In the business we're in it's not too hard to pick up on what's hot--and what's not so. One trend we don't see enough of, but gets our attention every time we do, is exemplified in this highly detailed Nova convertible. This theme doesn't have a catchy name like "Pro Street" or "g-Machine" but can best be described as having a street rod influence. The goal is more about style than performance, although a detailed, high-horsepower engine fits in, as well.
Scott Sullivan was one of the pioneers of this style that takes self-restraint to pull off because it's not about bolting on the latest gizmos, it's about finding the beauty that's there and tweaking and detailing it.
When Andre` Carey got his hands on this Nova as a stock, well-used runner, he immediately started trying to locate some of the missing trim pieces and other convertible-specific parts. Once he figured out that this was going to be a daunting and expensive task, he developed a plan to turn it into something that would fit right in with the street rods and customs that filled most of the shows he attended.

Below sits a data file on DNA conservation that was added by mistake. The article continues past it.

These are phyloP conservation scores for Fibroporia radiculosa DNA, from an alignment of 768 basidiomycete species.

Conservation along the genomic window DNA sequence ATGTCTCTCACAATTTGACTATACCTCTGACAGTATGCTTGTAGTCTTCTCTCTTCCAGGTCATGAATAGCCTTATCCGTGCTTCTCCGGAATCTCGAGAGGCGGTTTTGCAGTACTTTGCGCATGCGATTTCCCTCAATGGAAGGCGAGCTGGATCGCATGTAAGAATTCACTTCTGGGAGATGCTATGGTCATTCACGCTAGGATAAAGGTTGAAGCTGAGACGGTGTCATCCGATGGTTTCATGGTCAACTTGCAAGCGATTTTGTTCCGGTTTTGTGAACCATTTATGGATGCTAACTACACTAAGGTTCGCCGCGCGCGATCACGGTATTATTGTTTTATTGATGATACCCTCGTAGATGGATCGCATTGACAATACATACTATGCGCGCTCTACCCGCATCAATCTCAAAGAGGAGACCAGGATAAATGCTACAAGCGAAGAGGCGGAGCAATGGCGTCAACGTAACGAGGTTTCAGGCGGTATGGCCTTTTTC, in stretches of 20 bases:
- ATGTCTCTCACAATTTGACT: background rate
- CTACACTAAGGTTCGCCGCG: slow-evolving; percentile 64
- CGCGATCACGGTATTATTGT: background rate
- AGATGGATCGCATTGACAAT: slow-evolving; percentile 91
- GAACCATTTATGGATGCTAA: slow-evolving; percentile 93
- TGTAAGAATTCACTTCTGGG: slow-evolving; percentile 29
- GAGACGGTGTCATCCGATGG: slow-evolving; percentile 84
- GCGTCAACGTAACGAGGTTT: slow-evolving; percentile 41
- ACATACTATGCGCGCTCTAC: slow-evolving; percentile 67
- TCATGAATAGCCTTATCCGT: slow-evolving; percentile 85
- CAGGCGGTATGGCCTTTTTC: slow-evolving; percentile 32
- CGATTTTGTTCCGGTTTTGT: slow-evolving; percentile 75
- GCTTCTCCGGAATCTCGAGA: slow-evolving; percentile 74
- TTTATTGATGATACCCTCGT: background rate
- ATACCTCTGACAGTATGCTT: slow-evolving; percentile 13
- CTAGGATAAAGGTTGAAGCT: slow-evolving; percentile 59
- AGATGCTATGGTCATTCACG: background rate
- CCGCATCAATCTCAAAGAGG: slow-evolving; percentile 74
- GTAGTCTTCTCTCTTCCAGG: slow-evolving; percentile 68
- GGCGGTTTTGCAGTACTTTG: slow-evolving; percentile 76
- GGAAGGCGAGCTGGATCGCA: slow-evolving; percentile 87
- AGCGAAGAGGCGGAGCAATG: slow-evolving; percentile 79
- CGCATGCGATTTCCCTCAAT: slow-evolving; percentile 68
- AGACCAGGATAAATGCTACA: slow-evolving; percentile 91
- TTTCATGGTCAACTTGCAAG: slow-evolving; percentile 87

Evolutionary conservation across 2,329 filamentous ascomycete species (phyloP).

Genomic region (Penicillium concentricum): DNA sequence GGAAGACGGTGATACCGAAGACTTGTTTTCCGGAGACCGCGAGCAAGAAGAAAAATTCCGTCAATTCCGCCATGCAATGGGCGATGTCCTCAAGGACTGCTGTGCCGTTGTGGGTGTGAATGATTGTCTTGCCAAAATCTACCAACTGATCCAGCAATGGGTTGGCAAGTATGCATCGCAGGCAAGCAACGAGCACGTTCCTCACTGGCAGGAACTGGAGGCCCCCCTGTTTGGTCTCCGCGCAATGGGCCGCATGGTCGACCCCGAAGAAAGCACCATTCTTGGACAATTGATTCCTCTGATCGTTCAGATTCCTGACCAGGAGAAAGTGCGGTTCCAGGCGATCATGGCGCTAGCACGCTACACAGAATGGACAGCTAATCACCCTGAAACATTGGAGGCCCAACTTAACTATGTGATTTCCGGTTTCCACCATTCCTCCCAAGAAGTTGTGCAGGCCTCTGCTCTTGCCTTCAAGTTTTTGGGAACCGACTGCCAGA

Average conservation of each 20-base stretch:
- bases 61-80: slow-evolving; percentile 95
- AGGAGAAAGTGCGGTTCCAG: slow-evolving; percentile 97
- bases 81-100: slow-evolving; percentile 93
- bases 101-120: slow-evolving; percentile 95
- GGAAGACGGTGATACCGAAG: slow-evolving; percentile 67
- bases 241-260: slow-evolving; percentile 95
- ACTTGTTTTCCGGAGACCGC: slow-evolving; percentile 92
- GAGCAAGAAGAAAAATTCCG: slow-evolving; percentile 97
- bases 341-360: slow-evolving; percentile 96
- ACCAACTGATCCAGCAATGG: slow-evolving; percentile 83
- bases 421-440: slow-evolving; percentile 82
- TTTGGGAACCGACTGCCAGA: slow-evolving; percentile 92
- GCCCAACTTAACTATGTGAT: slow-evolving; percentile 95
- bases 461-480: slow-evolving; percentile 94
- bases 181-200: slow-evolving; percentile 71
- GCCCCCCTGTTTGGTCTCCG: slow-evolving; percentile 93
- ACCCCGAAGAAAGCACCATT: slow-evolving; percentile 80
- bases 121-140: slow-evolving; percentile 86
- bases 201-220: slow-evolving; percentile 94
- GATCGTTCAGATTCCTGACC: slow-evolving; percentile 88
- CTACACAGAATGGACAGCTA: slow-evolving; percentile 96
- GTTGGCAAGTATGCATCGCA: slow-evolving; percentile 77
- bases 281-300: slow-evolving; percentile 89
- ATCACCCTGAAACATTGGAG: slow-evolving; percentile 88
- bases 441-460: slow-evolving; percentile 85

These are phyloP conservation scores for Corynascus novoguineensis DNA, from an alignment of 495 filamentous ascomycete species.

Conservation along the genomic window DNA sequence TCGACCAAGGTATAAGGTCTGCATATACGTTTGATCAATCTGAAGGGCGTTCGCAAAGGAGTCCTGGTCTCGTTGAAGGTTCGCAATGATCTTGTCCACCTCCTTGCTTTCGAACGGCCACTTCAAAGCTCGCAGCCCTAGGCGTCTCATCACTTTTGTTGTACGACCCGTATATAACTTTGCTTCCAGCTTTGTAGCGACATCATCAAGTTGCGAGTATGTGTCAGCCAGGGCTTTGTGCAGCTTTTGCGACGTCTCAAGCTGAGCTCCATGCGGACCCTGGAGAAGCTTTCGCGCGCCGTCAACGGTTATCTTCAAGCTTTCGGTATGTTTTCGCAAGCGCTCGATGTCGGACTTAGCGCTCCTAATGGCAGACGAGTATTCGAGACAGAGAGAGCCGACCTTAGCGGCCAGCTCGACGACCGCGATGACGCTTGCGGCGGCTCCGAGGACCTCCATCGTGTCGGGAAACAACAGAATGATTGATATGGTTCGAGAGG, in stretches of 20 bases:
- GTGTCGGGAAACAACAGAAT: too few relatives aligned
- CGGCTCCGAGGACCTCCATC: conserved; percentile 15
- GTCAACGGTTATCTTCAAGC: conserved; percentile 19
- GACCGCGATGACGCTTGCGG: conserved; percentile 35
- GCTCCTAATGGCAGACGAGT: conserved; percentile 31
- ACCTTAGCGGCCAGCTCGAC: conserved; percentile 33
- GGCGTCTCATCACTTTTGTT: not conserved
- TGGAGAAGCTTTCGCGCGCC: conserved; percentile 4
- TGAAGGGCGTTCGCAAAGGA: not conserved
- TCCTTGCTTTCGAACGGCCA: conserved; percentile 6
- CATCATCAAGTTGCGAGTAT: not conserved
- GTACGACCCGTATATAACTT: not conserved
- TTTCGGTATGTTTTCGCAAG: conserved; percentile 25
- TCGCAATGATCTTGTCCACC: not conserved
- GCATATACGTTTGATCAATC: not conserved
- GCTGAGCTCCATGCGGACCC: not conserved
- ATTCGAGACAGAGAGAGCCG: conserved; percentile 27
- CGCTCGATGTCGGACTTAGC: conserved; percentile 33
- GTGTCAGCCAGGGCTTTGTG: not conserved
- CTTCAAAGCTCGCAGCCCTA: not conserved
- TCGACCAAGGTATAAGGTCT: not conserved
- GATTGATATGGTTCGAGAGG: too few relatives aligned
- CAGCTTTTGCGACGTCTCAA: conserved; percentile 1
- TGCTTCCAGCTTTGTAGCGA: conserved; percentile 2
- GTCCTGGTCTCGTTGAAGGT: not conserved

The fact that he owned a body shop made it all the more important that his own car have a stunning visual impact. The stance had to be low, and thanks to Heidt's and Air Lift the Nova can set the front crossmember on the ground--and the floorpan on the third member! The body has been smoothed, shaved, nosed, and decked. The body lines were sharpened, and the stock bumpers were welded and molded to the body.
The clean theme is carried into the interior with '62 Corvair buckets and a modified '64 Galaxie center console. The smoothed dash is complemented with a Dakota Digital instrument cluster and an ididit tilt column topped with a restored '62 Nova wheel.
Cosmetics aside, the best thing about this car is the fact that Andre` still treats it like a car, as evinced by the raindrops on it in the photos and the enjoyment he had driving a few hundred miles to a show with his wife and two young daughters.